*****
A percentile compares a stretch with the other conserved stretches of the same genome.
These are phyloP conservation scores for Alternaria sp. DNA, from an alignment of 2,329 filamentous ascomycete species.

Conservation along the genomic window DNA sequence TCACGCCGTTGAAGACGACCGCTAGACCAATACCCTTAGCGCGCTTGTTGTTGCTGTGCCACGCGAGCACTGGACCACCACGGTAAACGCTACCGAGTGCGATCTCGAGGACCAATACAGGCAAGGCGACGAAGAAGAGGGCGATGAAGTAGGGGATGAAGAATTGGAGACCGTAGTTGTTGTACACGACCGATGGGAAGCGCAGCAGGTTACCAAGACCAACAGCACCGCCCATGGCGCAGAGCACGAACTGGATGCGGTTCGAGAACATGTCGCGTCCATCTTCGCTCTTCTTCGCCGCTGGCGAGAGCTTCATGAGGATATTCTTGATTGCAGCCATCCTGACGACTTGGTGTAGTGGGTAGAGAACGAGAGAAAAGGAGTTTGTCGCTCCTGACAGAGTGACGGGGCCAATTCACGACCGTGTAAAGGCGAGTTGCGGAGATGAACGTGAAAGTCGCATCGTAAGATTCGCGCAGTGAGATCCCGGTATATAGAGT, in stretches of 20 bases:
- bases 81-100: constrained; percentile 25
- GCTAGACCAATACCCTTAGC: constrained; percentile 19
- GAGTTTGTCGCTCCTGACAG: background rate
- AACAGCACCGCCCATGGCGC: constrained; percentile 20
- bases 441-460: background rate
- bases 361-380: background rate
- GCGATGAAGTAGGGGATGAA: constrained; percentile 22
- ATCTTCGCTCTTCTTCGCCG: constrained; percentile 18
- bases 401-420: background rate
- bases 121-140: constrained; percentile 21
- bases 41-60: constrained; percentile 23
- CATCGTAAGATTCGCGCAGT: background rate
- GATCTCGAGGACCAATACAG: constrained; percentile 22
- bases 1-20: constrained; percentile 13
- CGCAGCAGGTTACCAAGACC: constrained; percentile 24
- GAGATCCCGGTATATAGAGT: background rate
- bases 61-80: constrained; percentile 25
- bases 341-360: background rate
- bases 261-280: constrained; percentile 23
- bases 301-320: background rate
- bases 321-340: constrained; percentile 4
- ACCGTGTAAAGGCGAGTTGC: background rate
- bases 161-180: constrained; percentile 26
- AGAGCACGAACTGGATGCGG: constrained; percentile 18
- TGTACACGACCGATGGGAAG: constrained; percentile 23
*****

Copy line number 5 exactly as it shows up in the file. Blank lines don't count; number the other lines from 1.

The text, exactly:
- GCTAGACCAATACCCTTAGC: constrained; percentile 19